14 Wonderful Homemade Christmas Cards

In a season full of canned greetings, it isn't hard to stand out from the rest of the Christmas card pile. Still, the following holiday card concepts all put your family's annual newsletter to shame.

1. A SHINING CHRISTMAS

Redditor webothlikesoup posted this family portrait last year, inspired by the movie The Shining. The card's inscription: "All work and no play make for a dull holiday. Wishing you a shining new year."

2. LIVING ALONE

Malsies is living alone for the first time this year. She put some thought and some time into her “family” Christmas card to celebrate (or mourn) that fact. The cat costume was the hardest part.

3. EVERYTHING IS FINE, MOM

Dick_Pricklestix moved to Los Angeles, and his parents are worried that the city could be a bad influence on him. So he created the perfect card to reassure Mom that he’s getting along just fine. This is only a portion of the picture. You can see the entire enlargeable NSFW image at imgur.

4. and 5. SEPARATE BUT TOGETHER

Dan Perdue via Facebook

Dan and Christina Perdue spent Christmas 2013 separated by thousands of miles, as he was in Afghanistan and she was in New York. Still, they managed to create their Christmas card together. This year, they are together.

They weren’t the only ones who had this idea in 2013. Redditor professor-science got a Christmas card from friends who had Photoshopped themselves together.

6. FAMILY LIFE

Christmas cards often serve to update friends and relatives on what your children have been up to. Hotincleveland and her husband EnglishTraitor let everyone know that life with two young kids is about what you’d expect.

7. MONSTER CAT

Redditor wgpubs, who has a passing resemblance to Will Ferrell, shared his family’s 2012 Christmas card. Samson the cat has taken over. No word on whether or not they survived that holiday.

8. READING IS FUN

Redditor skagandschisms received this card from his cousins in 2013 showing how the children are growing up. From the looks of things, they're growing up a little too fast. On the bright side, the card does scream “2013” in a way embossed lettering never could.

9. ALIEN ABDUCTION

Johanna Jenkins creates crazy personal Christmas cards every year. My favorite among them is her 2012 Christmas card, the year Santa Claus was abducted by aliens while making his rounds. See a gallery of her Christmas cards from the past five years.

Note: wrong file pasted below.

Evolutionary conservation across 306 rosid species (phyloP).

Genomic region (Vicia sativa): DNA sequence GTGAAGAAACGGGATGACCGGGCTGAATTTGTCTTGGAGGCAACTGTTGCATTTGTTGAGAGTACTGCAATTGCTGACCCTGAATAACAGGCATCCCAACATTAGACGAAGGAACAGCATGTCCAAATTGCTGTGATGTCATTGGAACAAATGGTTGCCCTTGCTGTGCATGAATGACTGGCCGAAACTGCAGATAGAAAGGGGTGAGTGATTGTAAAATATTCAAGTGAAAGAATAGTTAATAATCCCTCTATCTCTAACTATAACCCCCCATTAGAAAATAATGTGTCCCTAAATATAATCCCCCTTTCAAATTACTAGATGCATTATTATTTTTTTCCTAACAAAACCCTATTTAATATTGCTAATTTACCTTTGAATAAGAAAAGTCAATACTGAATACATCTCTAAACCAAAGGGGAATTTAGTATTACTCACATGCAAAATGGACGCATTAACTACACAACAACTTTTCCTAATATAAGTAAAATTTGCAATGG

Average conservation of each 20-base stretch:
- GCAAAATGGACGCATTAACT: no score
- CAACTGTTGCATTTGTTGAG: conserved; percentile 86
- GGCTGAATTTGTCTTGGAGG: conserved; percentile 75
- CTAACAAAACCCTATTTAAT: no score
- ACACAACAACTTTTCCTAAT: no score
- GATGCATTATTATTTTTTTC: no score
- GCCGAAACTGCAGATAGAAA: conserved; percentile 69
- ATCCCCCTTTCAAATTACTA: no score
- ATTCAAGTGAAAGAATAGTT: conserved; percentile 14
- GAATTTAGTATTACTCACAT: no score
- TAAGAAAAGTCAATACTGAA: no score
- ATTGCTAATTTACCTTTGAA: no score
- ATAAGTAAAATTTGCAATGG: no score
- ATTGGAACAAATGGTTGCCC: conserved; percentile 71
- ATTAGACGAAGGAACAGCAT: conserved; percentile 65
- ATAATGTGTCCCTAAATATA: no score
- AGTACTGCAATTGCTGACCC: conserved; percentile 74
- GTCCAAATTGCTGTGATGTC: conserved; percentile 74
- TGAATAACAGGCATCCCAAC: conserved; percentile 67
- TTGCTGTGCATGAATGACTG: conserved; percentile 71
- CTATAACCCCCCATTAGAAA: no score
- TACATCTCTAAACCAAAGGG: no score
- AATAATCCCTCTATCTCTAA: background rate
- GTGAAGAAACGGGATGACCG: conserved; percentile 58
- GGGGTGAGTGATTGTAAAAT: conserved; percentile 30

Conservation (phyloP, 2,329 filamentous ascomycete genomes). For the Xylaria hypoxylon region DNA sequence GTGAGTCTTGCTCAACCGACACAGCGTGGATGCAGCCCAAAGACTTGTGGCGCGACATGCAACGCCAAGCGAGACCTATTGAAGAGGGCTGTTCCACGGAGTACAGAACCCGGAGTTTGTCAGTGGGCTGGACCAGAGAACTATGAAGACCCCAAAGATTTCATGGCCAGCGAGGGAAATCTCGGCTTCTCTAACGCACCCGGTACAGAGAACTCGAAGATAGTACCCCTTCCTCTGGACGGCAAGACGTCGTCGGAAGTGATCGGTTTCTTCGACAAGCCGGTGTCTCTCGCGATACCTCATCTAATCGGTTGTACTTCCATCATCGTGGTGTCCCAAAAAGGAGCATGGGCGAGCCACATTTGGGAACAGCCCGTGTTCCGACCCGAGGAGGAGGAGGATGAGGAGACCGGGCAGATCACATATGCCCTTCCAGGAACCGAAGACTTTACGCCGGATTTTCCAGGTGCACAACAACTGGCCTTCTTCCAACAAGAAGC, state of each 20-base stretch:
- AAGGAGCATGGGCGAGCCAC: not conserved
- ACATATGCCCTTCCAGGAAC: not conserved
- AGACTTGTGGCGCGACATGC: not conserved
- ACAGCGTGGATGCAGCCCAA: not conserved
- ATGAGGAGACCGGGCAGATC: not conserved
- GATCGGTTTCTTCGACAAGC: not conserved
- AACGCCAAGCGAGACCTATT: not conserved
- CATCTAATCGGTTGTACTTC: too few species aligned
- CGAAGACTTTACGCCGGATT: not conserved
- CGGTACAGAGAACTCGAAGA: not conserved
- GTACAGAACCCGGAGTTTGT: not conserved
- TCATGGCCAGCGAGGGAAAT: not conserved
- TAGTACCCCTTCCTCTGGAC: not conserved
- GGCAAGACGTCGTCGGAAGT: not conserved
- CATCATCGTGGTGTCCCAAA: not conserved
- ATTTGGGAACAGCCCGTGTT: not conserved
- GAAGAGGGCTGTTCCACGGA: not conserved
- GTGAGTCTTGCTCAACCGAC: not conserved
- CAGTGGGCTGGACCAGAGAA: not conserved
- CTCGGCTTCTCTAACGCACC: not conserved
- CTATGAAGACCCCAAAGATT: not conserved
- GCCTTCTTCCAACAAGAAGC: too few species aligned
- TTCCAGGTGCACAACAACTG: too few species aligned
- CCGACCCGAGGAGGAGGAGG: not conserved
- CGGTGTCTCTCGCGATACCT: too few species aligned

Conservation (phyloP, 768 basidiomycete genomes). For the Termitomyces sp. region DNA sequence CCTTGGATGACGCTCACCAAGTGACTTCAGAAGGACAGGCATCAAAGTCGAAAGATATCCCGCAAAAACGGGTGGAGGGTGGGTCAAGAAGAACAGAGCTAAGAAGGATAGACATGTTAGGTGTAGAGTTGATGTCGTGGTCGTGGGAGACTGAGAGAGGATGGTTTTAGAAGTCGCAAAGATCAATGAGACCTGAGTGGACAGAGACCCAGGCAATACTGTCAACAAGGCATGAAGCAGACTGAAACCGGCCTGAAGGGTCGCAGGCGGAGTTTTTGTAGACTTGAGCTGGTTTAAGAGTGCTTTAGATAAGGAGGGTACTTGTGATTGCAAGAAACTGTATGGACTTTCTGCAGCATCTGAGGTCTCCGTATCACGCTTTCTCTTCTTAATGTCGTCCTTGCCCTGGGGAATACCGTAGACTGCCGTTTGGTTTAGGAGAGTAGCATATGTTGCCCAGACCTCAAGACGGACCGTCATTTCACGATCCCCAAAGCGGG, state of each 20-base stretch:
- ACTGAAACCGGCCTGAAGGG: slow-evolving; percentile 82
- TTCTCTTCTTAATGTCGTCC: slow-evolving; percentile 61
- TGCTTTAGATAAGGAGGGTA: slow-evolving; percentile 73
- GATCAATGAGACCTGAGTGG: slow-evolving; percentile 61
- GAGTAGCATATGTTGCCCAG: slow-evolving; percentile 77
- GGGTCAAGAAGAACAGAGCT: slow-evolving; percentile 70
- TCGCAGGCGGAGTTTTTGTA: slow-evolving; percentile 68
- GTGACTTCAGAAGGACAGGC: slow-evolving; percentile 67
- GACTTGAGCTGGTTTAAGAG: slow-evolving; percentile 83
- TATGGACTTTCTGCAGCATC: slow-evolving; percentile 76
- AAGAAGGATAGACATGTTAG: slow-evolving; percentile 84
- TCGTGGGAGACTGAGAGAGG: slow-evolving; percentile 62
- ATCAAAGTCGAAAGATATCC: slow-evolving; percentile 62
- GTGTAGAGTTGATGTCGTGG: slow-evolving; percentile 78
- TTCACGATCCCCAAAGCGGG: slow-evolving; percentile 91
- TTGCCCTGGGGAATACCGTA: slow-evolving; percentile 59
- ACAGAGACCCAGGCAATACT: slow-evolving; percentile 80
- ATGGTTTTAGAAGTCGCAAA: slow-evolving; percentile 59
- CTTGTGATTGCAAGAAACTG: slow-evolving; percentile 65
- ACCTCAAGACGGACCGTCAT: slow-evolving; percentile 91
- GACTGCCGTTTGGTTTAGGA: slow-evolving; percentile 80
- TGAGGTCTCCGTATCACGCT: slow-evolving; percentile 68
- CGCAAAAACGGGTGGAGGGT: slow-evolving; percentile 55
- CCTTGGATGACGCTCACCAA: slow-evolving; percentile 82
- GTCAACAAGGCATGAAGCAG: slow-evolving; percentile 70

10. DIFFERENT RELIGIONS

Redditor byfuryattheheart celebrates Christmas; his girlfriend celebrates Hanukkah. They met while both were studying photojournalism, so it only made sense to go all out with a multi-holiday card in 2013. The combined card, which is not Photoshopped, brings them together in celebration. They got the cards out just before Hanukkah ended that year.

11. THE GYNECOLOGIST

Professionals often send Christmas cards to all their clients, but few have the sense of humor of this gynecologist. The card was shared by redditor notmaygun. In case you are confused, this is an instrument called a speculum, dressed up to resemble Rudolph, the Red Nosed Reindeer.  

12. ADVENTURE TIME-STYLE

Personal Christmas cards are even more special when the creator is an artist. Artist ekg made this card for her boyfriend in 2014. It shows both of them in the style of the cartoon Adventure Time.

13. CALVIN AND HOBBES-STYLE

An artist named DD drew a card featuring his daughter and dog in the style of the comic strip Calvin and Hobbes in 2012. Notice the distinctive snowman in the background. The charming card was shared by redditor inkybloc. 

14. A FAMILY TRADITION

The son of an artist, the-G-Man shared a collection of his father’s personal Christmas cards. They span 33 years, and show the growth and adventures of the family, from the first simple card (depicting just him), to cards that show his wife and their three adult children. When seen all together in this gallery, they tell a lovely story.

See also: 12 Wonderful Homemade Christmas Cards and 13 Wonderful Homemade Christmas Cards.

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Want to Recycle Your Christmas Tree? Feed It to an Elephant
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Sean Gallup/Getty Images

When the holiday season finally comes to a close, people get creative with the surplus of dead Christmas trees. One San Francisco-based artist transformed brittle shrubs into hanging installation pieces. Others use pine needles for mulch, or repurpose trees into bird sanctuaries. For the average person, sticking it into a wood chipper or "treecycling" it as part of a community program are all eco-friendly ways to say goodbye to this year's Douglas fir. None of these solutions, however, are as cute as the waste-cutting strategy employed by some zoos around the world: giving them to elephants.

Each year, zookeepers at Tierpark Berlin—a facility that bills itself as “Europe’s largest adventure animal park”—feed the elephants unsold pine trees. The plants are reportedly pesticide-free, and they serve as a good (albeit prickly) supplement to the pachyderms' usual winter diets.